|From:||Pierre-Frédéric Caillaud <lists(at)boutiquenumerique(dot)com>|
|Subject:||Re: Large # of rows in query extremely slow, not using|
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>> I have a table with ~8 million rows and I am executing a query which
>> should return about ~800,000 rows. The problem is that as soon as I
>> execute the query it absolutely kills my machine and begins swapping
>> for 5 or 6 minutes before it begins returning results. Is postgres
>> trying to load the whole query into memory before returning anything?
>> Also, why would it choose not to use the index? It is properly
>> estimating the # of rows returned. If I set enable_seqscan to off it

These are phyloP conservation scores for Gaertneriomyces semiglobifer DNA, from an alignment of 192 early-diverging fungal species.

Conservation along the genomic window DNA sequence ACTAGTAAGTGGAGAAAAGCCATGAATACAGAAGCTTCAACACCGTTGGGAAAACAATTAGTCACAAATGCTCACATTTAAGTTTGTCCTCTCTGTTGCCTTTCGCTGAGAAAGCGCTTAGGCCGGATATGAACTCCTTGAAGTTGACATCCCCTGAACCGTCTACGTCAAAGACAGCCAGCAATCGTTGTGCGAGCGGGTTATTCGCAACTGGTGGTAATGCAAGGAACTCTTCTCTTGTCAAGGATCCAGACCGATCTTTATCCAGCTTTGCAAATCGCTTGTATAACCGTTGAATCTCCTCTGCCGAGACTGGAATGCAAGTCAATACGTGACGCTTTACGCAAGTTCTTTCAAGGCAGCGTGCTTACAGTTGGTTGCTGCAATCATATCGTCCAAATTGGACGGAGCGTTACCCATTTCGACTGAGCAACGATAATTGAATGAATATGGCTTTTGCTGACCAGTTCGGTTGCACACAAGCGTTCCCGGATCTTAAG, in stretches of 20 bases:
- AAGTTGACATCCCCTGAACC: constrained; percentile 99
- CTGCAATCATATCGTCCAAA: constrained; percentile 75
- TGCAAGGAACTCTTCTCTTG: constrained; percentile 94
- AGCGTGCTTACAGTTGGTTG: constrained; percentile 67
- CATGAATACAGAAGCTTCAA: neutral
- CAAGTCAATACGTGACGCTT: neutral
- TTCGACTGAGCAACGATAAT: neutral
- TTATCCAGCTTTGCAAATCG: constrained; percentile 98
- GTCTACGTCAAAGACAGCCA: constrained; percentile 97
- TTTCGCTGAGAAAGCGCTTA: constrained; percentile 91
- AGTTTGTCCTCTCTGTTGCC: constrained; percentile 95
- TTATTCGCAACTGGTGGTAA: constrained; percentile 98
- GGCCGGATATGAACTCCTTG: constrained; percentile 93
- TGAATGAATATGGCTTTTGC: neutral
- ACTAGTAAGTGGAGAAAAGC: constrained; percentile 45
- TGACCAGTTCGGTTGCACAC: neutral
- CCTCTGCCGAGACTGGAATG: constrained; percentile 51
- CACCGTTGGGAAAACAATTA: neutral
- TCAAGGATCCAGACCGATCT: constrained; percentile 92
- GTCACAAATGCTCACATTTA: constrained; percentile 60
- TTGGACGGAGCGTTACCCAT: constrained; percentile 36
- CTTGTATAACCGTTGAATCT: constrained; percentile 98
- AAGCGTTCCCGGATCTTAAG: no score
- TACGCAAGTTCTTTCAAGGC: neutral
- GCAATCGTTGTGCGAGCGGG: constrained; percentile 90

>> is just as slow.
1; EXPLAIN ANALYZE.
Note the time it takes. It should not swap, just read data from the disk
(and not kill the machine).
2; Run the query in your software
Note the time it takes. Watch RAM usage. If it's vastly longer and you're
swimming in virtual memory, postgres is not the culprit... rather use a
cursor to fetch a huge resultset bit by bit.
Tell us what you find ?
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